FAA Splits Hudson Airspace Into Zones

By Staff Writer | November 17, 2009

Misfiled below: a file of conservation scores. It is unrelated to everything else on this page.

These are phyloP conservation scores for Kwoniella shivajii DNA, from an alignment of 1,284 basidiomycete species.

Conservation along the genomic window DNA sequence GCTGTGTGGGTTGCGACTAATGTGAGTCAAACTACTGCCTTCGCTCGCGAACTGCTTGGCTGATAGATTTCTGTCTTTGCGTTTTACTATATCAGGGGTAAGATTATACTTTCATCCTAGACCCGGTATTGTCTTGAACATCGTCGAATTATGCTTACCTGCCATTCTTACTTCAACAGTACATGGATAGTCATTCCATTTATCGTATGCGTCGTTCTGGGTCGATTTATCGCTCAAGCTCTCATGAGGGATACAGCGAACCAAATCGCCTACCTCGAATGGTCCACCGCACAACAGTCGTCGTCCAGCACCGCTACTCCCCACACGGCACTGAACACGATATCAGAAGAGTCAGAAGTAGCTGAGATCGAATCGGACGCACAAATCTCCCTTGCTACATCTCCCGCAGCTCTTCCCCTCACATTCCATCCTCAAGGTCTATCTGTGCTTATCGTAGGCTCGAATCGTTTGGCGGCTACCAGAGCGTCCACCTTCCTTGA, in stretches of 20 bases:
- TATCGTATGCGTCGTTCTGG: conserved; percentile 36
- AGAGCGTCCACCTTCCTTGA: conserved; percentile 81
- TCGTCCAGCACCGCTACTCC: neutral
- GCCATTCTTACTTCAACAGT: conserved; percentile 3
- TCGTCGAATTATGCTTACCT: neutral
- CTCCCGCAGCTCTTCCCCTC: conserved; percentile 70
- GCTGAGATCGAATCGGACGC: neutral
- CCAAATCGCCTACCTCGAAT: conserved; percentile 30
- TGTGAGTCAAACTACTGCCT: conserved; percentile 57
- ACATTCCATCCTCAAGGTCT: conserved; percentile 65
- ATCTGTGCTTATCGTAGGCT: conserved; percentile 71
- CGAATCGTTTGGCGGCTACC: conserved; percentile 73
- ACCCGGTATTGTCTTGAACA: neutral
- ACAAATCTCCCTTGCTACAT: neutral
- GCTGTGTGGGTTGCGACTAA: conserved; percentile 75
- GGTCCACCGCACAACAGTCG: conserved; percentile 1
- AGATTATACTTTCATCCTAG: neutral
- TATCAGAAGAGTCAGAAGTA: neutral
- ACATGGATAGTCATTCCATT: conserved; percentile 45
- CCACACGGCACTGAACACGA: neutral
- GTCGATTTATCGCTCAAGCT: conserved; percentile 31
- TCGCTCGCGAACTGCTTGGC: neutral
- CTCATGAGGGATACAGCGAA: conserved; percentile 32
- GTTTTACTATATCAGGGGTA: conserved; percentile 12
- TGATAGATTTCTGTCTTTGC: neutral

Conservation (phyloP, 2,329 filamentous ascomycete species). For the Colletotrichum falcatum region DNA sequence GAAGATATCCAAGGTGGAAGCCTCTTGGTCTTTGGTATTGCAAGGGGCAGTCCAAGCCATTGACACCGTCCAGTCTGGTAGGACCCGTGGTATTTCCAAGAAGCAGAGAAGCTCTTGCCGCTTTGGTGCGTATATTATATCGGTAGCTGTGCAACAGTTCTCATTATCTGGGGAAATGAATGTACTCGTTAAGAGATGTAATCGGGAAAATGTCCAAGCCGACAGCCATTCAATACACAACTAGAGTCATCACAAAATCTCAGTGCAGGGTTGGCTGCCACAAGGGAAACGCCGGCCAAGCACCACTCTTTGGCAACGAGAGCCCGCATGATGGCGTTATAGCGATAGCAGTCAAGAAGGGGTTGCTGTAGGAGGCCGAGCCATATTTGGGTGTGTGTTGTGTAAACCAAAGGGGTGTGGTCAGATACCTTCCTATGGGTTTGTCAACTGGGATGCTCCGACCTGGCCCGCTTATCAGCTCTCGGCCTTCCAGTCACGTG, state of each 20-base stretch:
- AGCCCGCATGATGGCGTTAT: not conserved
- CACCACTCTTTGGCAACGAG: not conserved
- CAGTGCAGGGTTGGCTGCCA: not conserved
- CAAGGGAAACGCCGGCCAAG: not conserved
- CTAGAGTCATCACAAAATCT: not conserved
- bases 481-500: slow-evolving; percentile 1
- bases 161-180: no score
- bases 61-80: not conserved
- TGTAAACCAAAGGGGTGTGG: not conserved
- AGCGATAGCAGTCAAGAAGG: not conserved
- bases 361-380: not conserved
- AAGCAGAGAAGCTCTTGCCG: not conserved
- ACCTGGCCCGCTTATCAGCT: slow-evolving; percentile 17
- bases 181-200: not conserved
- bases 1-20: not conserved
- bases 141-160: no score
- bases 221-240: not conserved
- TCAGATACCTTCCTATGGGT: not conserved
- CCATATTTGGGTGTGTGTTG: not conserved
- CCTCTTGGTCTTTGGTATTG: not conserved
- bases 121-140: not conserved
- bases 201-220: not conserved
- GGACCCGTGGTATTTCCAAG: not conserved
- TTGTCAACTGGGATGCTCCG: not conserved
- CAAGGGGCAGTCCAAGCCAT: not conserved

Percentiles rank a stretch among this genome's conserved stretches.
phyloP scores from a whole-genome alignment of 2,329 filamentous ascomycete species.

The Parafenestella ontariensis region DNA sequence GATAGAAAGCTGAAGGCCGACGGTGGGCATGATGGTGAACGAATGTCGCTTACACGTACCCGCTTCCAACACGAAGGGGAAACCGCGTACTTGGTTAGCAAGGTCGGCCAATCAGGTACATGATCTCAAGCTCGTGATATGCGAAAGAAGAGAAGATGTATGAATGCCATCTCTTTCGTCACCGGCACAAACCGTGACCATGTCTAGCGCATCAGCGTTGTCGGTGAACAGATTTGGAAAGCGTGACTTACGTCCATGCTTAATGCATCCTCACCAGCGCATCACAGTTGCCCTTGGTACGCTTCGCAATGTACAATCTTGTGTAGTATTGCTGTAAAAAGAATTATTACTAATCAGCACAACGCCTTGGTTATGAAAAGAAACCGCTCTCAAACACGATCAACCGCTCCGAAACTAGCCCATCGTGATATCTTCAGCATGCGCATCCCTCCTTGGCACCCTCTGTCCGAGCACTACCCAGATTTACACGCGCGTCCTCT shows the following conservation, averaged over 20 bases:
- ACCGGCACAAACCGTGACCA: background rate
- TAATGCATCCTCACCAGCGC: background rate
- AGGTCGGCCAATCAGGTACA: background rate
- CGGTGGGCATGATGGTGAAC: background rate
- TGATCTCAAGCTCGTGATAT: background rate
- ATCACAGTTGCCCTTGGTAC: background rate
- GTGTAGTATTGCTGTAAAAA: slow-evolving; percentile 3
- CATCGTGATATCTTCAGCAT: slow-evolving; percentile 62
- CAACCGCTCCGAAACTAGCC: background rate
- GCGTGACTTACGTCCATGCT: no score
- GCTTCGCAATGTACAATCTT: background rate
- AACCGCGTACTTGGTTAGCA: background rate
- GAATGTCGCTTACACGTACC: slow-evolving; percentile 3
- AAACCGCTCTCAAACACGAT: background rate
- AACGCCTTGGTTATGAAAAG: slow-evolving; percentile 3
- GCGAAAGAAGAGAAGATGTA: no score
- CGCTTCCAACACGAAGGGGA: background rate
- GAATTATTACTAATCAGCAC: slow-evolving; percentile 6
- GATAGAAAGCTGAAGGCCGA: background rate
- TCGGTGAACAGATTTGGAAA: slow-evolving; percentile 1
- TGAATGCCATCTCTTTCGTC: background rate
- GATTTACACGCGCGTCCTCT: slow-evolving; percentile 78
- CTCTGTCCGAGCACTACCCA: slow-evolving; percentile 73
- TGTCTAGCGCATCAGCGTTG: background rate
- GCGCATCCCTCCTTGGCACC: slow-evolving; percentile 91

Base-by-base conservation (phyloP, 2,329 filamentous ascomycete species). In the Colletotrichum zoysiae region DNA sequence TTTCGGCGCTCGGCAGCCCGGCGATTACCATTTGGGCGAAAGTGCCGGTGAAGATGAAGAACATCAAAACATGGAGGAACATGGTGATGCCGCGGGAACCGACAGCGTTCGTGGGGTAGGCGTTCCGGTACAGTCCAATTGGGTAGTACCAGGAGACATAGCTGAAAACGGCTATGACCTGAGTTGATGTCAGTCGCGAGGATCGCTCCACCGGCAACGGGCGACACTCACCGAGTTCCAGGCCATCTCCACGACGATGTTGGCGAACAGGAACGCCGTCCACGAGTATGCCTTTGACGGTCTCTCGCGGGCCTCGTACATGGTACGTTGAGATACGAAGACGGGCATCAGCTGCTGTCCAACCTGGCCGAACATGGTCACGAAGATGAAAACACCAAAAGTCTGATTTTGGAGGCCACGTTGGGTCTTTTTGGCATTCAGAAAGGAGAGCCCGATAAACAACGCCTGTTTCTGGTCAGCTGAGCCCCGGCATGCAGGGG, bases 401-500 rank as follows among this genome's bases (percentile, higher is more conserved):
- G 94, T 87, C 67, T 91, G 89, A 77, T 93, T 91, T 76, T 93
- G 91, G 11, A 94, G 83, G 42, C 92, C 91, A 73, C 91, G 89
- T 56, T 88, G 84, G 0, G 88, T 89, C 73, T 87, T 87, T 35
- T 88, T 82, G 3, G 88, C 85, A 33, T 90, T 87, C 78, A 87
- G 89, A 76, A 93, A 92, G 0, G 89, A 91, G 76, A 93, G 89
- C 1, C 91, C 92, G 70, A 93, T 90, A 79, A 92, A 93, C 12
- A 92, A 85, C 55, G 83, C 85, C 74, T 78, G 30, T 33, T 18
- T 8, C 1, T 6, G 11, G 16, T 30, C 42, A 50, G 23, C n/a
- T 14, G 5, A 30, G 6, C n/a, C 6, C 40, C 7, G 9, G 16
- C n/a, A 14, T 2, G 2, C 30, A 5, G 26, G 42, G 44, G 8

The Federal Aviation Administration’s new “exclusionary zone” that separates helicopters and seaplanes from aircraft flying over the Hudson River in the airspace around New York City goes into effect on Thursday, Nov. 19. Under the new regulations, VFR aircraft operating under air traffic control (ATC) rules will fly above 1,300 feet, while aircraft using visual flight rules will operate between 1,000 and 1,300 feet and share a common radio frequency with aircraft below 1,000 feet. U.S. Transportation Secretary Ray LaHood noted that better separation in the corridor “means a higher margin of safety.” He added that “separating aircraft on different missions and improving pilot situational awareness will add more layers of safety to this high-demand airspace.” The changes come in the wake of the Aug. 8 midair collision involving a Eurocopter AS350B2 and a Piper PA32 over the Hudson. Nine people died in the crash.
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